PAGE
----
The [Geneva IL] City Council is considering the use of eminent domain to pave the way for a long-sought East Side development.
Geneva Economic Development Director Chris Aiston said the city has received an offer to build a grocery-anchored retail center on the northeast corner of East Side Drive and Route 38.
The development would include an 18,000-square-foot grocery store, an additional 10,000 square feet of commercial space and the expansion of the existing Orlando's Pizza into a 3,000-square-foot restaurant.
A 140-space parking lot and access roads would be built as well.
The project would require the acquisition at least part of five existing parcels owned by three individuals.
Two of the three owners are in favor of selling, said Aiston. Carl Safanda, owner of Safanda Law Firm, is not. The city needs about 7,000 square feet, or one-quarter of Safanda's existing law firm site.
And it needs to remove an existing easement granting Safanda access to both East Side Drive and Route 38.
This does not mean Safanda would have to move, but it does mean his parking lot would be smaller and that the firm would be a mere 25 feet from the back of the grocery and retail stores.
Aiston said an appraisal of the Safanda assets has been performed, and the grocer has made Safanda an offer that is in line with the appraisal.
Several of the city's aldermen expressed frustration with Safanda last week, saying he has been unwilling to even state what it would take to allow the project to happen.
"People are throwing money at them, and there's been no response," Alderman Dawn Vogelsberg said.
But Safanda, who did not attend this meeting, later said that all the East Side residents he has spoken with don't even want a grocery store there. He said he's answered the city with a firm "no."
"We don't want to sell," said Safanda. "We like it here. It's a nice property."
The real problem is that the property is too small for the kind of development proposed, Safanda said. The site has been the subject of development debate for years. In 2000, the city created the East State Street Tax Increment Financing District (TIF) which consisted of 34 acres primarily along Route 38 and includes both the Safanda law firm and the proposed grocery store parcels.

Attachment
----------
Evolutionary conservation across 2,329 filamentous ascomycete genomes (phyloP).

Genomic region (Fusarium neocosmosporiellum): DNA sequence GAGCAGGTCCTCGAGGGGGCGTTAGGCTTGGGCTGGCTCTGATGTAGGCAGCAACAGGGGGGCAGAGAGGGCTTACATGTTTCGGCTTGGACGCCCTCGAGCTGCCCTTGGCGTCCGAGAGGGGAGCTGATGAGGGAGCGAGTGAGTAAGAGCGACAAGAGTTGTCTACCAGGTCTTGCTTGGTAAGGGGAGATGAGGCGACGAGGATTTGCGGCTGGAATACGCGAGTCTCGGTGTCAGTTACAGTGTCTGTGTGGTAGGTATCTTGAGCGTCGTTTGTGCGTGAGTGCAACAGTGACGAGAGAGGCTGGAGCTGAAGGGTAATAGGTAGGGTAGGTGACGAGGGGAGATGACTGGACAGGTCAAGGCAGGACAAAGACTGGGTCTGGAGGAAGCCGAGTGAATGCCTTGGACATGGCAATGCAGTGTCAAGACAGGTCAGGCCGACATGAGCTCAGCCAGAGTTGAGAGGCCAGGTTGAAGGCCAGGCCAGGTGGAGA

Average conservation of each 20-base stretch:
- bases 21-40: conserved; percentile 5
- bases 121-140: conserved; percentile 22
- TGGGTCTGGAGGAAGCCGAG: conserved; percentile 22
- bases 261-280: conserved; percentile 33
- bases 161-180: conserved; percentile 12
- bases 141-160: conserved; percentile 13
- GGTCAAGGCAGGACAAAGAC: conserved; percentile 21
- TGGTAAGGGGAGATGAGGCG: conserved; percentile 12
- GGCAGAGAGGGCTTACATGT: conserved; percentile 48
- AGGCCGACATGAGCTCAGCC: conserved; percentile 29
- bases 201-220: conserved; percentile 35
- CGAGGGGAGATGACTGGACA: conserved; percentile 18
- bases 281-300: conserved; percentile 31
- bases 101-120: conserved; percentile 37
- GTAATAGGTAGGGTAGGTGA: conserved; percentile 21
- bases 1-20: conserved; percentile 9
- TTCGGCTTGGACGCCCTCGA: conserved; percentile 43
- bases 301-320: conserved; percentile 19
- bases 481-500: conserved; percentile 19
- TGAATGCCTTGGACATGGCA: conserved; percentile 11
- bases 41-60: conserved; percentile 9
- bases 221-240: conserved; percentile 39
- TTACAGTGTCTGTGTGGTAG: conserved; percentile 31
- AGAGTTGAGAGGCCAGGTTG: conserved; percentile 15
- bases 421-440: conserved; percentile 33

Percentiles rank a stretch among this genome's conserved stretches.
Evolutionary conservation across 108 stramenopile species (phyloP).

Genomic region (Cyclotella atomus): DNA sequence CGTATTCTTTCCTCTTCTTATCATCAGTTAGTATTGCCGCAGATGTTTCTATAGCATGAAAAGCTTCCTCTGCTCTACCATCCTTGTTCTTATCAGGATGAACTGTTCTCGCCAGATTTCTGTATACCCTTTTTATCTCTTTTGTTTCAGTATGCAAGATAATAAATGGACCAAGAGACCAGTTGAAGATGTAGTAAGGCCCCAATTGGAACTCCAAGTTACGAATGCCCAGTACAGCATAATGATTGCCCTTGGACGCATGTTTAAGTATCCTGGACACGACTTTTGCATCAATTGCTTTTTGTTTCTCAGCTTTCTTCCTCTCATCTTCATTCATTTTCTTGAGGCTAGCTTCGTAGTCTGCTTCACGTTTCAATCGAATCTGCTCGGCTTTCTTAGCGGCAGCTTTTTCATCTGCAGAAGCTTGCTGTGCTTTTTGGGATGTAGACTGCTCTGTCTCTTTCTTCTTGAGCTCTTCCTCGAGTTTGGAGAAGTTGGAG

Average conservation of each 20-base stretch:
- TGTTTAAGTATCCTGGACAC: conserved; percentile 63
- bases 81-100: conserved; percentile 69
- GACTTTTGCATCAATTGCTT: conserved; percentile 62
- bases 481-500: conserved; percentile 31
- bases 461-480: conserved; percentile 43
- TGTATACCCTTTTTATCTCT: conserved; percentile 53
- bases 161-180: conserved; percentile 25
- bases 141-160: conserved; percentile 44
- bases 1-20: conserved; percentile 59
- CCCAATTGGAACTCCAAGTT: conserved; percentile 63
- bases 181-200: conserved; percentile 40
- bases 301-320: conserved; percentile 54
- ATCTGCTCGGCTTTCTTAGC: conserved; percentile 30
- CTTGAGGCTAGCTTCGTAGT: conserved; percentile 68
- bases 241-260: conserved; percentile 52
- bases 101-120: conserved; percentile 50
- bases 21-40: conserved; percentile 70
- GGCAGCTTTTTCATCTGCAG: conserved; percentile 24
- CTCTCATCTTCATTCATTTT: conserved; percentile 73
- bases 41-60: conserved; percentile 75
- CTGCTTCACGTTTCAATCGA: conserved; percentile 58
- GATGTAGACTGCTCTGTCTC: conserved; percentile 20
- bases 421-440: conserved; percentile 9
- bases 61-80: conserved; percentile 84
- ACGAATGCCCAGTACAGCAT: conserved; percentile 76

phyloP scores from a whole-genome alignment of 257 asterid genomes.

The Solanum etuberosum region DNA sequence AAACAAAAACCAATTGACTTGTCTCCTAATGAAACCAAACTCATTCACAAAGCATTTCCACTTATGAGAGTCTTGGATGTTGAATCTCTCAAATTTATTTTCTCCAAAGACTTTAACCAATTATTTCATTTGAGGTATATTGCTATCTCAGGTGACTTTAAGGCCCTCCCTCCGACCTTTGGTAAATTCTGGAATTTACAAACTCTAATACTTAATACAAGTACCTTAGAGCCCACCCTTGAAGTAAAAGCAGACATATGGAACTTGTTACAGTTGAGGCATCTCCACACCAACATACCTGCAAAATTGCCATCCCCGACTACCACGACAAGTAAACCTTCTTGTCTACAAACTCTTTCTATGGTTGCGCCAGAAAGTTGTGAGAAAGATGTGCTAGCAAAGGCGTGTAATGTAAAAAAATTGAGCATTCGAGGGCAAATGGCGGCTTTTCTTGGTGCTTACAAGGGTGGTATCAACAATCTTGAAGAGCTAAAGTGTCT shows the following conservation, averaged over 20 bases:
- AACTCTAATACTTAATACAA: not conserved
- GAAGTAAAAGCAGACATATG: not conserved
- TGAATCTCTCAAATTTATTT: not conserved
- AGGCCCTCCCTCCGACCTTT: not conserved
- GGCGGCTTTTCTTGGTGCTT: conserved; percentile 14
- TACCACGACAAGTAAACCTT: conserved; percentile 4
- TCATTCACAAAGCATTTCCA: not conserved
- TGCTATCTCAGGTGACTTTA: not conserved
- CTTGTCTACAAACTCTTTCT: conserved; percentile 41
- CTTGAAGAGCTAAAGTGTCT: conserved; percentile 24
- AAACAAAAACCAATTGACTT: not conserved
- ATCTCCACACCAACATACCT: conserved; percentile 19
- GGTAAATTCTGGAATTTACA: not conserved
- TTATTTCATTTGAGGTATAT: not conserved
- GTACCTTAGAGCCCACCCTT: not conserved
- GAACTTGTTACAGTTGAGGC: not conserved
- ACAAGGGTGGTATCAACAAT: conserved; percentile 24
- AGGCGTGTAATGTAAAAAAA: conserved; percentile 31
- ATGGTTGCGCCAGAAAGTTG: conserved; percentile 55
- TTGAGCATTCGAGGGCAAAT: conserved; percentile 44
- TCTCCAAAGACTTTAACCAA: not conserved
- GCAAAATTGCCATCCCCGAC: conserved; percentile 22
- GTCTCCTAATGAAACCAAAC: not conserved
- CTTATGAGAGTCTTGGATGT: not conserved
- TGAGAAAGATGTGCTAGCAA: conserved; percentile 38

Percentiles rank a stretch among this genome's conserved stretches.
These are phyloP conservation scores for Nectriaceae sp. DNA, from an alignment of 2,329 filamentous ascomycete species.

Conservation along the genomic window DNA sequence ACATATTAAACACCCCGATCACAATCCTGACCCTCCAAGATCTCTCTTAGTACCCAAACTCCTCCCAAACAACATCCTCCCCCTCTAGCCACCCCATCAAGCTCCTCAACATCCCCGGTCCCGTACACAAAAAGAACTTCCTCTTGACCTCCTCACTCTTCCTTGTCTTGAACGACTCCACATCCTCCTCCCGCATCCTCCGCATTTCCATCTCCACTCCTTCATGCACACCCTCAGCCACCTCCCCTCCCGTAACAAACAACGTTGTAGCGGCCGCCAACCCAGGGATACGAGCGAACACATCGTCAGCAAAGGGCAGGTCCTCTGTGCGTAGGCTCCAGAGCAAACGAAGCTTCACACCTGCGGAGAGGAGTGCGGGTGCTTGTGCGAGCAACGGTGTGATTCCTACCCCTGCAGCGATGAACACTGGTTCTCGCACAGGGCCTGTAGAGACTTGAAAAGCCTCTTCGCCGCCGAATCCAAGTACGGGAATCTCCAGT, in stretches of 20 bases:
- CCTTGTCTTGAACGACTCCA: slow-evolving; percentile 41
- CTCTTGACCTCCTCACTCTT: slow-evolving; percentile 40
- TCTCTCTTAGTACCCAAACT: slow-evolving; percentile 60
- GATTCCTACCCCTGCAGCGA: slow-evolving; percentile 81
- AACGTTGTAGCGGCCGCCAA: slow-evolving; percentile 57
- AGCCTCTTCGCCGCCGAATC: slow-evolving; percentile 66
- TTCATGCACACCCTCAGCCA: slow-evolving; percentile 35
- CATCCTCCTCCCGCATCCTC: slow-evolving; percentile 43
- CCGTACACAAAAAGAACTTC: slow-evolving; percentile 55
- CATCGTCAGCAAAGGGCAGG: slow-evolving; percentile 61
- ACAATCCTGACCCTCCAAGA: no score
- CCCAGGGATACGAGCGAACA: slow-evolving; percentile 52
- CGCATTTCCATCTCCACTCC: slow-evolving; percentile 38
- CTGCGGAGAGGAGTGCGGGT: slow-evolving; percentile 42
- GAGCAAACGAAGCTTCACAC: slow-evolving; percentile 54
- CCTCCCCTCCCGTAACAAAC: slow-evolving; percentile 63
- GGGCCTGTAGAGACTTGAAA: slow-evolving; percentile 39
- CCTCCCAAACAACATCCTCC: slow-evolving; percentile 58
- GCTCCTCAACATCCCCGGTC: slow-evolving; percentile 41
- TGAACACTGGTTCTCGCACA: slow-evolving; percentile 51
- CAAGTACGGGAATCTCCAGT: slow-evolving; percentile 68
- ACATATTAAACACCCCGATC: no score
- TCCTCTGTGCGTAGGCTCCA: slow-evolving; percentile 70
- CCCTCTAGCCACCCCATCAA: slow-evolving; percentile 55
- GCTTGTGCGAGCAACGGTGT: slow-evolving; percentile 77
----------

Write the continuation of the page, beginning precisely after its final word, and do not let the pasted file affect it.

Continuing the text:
And because it is a TIF district, Aiston believes the city has the legal right to invoke eminent domain, which allows a governing body to force an owner to sell his property at fair market value in order to develop a piece of property for the "greater good of the community."
If developed, the stores would bring in an estimated $600,000-$700,000 annually in tax revenue.
East Side resident Jim Kautz said he would like to see a grocery store on that corner, and said he'd prefer keeping his grocery store money in Geneva, instead of traveling to Kirk Road in St. Charles to shop. But he says East Side projects often seem to stall.
"I'm just frustrated that meaningful redevelopment projects on the East Side take so much longer than redevelopment on the West Side," he said.
Geneva resident Chuck Ellenbaum wants the grocery store development as well, but warns against using eminent domain to get it. He feels eminent domain should be invoked only when necessary and for noncommercial projects like the East Side fire station.
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